While most refugee applications go through fairly easily, some cases are more complicated than others which can lead to rejections. Luckily there are authorities like the RAD that can help you in the process by providing convenient appeal options.

If you’ve had your immigration application rejected as a refugee, these are the important details that you need to know about refugee appeals:

Refugee Claim Rejected by the IRB?

Your refugee claim can be denied for various reasons. Each case varies, and depending on the reason why you were rejected, you will have different choices when it comes to appealing. Having an immigration lawyer is the best way to navigate through the process. Here’s how you can go about it:

Appealing to the Refugee Appeal Division (RAD)

The first thing is to appeal to the Refugee Appeal Division (RAD). The RAD receives your case and goes over the IRB’s decision. They will:

  • Confirm the RPD’s decision.
  • Set the RPD’s decision and provide a substitute.
  • Send the case back to the RPD for reevaluation.

Notice of Appeal

It’s a notice you send out to an authority to inform them that you will appeal. You have to send out the notice within 15 days of receiving the rejection. You have to make sure that you follow the correct deadlines or else you won’t be able to forward the appeal to the RAD. The appellant’s record needs to be sent within 30 days of receiving the rejection.

It’s recommended that you work with immigration lawyers, especially those that have experience in refugee appeal cases and rejections. Not only does it provide you with a lot of information but also assurance and confidence in the process.

You cannot access the Refugee Appeal Division if:

  • You have withdrawn or abandoned your refugee claim.
  • Your refugee claim is unfounded or not credible.
  • Those under the Safe Third country agreement.


These are some of the responsibilities that you need to fulfill when appealing to the RAD:

  • If you’re providing physical copies you need to provide 3 copies of the notice of appeal to the RAD within 15 days of receiving the rejection from the RPD.
  • If you’re providing an electronic copy of the above you need to provide only one copy.
  • Similarly, you need to provide two copies of the appellant’s record to the RPD within 45 days of receiving the rejection. Only one copy is required if you’re submitting it electronically.
  • Provide all of the documents in the right format.
  • Ensure that you submit all the documents on time.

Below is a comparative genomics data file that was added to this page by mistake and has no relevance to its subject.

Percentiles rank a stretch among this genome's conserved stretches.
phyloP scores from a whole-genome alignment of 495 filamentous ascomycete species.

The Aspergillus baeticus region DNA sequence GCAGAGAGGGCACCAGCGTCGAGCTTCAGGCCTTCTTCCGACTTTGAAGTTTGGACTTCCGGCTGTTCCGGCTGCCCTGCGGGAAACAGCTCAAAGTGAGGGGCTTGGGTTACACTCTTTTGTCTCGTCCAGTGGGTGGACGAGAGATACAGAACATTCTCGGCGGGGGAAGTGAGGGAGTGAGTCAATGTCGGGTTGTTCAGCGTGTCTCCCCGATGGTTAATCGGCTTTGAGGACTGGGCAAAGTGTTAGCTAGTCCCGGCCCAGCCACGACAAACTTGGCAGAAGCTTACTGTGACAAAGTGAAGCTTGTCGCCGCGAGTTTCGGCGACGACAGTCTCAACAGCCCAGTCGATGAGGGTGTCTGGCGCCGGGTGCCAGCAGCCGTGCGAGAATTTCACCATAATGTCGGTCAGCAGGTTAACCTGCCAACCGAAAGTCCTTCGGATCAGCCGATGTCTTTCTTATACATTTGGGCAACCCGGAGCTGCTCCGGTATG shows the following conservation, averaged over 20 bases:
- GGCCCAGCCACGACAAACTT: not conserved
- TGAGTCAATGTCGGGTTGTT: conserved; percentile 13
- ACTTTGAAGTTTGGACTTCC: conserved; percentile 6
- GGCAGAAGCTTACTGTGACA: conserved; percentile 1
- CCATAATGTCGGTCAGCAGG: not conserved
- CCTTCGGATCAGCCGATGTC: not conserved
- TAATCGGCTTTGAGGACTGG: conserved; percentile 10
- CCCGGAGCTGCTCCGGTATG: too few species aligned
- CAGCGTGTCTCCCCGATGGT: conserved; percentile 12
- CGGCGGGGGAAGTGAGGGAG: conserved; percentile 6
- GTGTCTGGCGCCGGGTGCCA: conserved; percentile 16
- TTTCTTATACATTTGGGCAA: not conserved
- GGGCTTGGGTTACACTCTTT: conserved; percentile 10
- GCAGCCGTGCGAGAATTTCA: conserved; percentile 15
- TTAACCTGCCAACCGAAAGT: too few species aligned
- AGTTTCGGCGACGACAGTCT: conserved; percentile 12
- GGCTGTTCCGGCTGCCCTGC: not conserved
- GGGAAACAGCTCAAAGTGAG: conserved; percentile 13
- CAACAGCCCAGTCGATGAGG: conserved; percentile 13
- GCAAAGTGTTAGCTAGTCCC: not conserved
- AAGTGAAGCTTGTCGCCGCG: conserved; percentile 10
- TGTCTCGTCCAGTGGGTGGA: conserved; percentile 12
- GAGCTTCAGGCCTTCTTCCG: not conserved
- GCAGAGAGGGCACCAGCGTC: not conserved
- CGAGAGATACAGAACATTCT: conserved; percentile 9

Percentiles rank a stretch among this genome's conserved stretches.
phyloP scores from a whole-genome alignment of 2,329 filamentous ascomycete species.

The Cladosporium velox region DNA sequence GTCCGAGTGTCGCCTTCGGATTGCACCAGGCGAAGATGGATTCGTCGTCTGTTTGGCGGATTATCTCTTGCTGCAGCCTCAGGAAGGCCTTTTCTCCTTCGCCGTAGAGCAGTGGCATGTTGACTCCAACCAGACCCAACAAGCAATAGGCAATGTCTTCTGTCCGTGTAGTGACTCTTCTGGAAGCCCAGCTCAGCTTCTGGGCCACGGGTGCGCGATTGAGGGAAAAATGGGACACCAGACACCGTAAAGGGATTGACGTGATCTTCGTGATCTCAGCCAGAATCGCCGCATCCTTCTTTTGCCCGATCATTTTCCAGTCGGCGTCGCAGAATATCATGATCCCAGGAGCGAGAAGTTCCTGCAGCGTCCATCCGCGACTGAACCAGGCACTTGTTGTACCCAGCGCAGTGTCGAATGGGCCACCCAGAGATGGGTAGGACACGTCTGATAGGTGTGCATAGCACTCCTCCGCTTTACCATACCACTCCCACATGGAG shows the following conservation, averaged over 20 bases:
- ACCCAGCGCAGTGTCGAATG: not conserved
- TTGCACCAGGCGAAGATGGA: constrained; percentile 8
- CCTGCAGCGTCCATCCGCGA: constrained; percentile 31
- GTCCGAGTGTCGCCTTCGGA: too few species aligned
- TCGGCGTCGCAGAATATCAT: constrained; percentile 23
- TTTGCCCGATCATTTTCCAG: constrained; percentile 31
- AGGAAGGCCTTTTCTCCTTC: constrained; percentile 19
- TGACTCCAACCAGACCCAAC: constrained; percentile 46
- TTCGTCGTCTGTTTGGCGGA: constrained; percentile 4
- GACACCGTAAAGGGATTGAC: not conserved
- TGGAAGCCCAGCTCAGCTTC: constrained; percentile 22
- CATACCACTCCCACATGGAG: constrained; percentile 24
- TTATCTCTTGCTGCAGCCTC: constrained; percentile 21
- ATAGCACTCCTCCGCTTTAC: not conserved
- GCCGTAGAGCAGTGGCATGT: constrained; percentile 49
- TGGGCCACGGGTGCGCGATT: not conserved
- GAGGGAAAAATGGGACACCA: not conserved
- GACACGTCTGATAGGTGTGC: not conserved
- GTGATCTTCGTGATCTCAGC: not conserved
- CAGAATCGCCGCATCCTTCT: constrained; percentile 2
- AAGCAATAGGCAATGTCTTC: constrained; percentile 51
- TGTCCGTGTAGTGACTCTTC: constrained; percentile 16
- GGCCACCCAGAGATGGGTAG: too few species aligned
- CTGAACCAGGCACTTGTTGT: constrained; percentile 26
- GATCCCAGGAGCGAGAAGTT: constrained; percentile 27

• Give detailed reasoning about your appeal.
  • If any of your documents are in a language apart from English and French, you’ll need to get them translated from a third-party source that has no interest in your appeal’s outcome.

Be aware that if you fail to follow these rules your application to the already can get rejected. Having an immigration lawyer helps a lot in the process, especially dealing with a load of paperwork involved.

A lawyer speaking to their client.

Preparing and Disclosing Documents for Your Appeal

As a part of your appeal, you can prepare documents to provide as evidence to the authorities. Sharing these documents is known as disclosure. These are the rules that you need to keep in mind when preparing disclosure documents for your appeal. Failing to follow these rules could bar you from using these documents in your appeal.

The Need for Legal Counsel

While there is no legal requirement for having counsel in this process, it can help will a lot of people have experiences sources to help in the procedure. It can be emotionally taxing for people to go through the procedure alone and having legal counsel makes a big difference.

Collaborate with the immigration lawyers in Toronto, who have worked with numerous refugees in their appeal cases. Nanda and Associate Lawyers are experienced in various cases and give the required help to their clients. Hire corporate lawyers, civil lawyers, commercial real estate lawyers, and family lawyers in Toronto for your needs.

Get in touch with them today or book an appointment with their professionals.

A person preparing their documents.

About the Author

The author is an immigration lawyer in Toronto at Nanda and Associate Lawyers. Passionate about helping the refugees applying to Canada and educating them about the various rules and regulations they worked on numerous cases and helped many people settle into the country through the due legal process.